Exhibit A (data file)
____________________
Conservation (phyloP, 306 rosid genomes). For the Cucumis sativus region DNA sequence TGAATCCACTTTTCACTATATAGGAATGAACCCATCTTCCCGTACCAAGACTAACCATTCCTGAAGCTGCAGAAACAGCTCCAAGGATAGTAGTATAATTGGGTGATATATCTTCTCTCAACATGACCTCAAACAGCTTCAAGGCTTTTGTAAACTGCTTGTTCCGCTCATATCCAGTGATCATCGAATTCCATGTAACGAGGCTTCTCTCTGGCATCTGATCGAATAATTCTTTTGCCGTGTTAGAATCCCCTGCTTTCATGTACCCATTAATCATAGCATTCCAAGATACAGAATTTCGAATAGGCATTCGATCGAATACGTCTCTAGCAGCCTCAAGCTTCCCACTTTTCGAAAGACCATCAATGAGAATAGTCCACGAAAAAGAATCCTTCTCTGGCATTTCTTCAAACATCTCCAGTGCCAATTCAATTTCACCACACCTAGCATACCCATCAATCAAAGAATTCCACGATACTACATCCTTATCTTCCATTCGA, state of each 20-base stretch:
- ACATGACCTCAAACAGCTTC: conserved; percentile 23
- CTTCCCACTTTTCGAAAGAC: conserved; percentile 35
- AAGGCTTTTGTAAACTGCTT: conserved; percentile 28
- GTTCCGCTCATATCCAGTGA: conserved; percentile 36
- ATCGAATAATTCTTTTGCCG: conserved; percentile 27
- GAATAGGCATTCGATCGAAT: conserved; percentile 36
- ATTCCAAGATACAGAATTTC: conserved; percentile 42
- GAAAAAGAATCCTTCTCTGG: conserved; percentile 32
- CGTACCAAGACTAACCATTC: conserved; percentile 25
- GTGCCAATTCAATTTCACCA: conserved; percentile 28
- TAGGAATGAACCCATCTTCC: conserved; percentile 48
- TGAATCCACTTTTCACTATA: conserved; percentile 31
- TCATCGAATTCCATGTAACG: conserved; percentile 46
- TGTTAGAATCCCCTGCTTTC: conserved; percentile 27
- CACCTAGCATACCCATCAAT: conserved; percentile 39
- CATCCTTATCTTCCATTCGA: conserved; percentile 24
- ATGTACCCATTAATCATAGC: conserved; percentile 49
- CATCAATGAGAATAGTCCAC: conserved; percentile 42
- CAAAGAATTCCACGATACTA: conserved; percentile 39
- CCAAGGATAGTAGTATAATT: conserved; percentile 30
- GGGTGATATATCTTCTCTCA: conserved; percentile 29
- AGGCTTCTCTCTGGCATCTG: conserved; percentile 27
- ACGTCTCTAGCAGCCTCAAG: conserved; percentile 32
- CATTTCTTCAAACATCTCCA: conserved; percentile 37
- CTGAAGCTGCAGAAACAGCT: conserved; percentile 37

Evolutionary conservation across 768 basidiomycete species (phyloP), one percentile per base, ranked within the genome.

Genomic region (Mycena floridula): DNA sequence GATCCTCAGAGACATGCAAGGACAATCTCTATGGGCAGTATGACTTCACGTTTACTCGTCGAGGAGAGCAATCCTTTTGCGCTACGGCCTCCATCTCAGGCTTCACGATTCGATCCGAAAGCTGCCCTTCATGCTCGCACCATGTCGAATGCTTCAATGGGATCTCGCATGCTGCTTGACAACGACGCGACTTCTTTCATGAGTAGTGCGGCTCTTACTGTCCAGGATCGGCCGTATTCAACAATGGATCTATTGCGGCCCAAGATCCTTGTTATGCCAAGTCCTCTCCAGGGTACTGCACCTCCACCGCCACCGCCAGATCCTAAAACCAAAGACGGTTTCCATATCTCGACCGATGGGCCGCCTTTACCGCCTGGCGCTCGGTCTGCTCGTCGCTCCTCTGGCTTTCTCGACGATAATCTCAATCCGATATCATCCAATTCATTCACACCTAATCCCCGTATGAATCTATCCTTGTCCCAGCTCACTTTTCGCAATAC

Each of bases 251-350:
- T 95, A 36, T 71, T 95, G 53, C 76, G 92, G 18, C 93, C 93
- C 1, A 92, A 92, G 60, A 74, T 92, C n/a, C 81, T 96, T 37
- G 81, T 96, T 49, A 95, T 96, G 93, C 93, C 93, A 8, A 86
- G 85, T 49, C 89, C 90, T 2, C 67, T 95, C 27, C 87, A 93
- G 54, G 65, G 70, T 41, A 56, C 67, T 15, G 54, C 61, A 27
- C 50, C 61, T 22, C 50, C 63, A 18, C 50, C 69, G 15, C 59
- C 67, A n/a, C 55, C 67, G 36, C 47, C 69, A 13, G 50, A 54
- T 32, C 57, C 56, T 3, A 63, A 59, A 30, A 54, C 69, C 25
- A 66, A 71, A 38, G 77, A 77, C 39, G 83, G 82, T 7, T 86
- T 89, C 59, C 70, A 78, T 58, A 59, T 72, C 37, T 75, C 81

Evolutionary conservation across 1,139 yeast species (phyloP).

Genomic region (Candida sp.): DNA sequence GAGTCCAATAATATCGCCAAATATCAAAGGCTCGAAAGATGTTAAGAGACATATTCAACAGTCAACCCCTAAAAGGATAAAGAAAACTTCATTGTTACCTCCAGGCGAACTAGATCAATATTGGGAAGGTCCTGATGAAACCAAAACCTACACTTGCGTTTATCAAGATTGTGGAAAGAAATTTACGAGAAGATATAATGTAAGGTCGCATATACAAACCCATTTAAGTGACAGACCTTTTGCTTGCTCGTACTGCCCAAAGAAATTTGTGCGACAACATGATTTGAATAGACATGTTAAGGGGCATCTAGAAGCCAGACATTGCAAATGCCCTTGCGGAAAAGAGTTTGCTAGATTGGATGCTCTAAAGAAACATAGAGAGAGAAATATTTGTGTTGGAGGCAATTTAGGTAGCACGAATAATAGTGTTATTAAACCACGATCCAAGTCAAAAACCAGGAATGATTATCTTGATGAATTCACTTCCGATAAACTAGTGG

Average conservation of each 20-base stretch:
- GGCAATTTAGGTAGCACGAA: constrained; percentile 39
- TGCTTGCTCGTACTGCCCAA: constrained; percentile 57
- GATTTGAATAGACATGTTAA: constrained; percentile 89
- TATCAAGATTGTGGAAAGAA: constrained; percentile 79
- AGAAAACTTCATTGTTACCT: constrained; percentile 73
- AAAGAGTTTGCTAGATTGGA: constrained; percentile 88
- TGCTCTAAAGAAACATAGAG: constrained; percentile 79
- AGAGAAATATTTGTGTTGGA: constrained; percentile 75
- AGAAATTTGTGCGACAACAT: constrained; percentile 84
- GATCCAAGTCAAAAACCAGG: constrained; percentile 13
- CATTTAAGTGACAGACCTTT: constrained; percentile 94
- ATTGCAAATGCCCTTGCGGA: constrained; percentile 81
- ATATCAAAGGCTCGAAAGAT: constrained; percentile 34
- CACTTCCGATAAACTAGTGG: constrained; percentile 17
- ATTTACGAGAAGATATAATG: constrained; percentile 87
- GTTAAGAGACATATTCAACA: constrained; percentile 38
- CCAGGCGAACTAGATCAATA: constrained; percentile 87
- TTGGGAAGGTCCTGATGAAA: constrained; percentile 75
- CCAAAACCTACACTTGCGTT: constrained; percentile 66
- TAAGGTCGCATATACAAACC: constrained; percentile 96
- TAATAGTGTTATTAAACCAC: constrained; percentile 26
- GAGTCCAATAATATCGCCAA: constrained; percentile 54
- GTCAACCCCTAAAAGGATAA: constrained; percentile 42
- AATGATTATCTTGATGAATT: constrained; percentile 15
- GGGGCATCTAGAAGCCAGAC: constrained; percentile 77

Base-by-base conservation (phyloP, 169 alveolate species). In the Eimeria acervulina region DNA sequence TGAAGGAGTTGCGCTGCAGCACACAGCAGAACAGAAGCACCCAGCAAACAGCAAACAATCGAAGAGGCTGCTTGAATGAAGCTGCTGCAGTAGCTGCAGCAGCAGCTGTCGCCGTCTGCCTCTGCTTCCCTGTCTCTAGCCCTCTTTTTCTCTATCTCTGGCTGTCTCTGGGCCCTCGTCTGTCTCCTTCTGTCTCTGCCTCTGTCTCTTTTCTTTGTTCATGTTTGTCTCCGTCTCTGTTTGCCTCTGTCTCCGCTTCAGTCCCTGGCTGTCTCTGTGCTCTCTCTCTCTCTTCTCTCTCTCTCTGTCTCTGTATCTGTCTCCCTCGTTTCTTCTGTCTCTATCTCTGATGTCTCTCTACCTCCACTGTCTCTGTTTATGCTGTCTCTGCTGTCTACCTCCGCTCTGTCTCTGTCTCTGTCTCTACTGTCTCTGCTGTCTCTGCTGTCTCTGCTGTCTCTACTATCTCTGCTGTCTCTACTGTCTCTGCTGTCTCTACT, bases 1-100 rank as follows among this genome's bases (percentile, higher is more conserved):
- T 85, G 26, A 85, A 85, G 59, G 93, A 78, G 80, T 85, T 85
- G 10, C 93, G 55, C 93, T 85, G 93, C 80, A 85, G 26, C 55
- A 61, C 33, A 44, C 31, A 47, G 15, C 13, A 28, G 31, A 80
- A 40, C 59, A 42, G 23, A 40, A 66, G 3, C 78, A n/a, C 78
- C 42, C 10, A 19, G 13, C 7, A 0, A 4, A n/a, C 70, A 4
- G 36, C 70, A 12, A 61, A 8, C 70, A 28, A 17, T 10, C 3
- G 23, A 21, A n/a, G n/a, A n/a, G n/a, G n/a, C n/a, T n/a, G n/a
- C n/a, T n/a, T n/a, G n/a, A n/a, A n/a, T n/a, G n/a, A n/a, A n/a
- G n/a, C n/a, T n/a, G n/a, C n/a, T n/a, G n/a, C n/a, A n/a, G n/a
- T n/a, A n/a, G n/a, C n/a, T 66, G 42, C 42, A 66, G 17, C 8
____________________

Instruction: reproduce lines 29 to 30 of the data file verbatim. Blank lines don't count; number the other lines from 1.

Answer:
Each of bases 251-350:
- T 95, A 36, T 71, T 95, G 53, C 76, G 92, G 18, C 93, C 93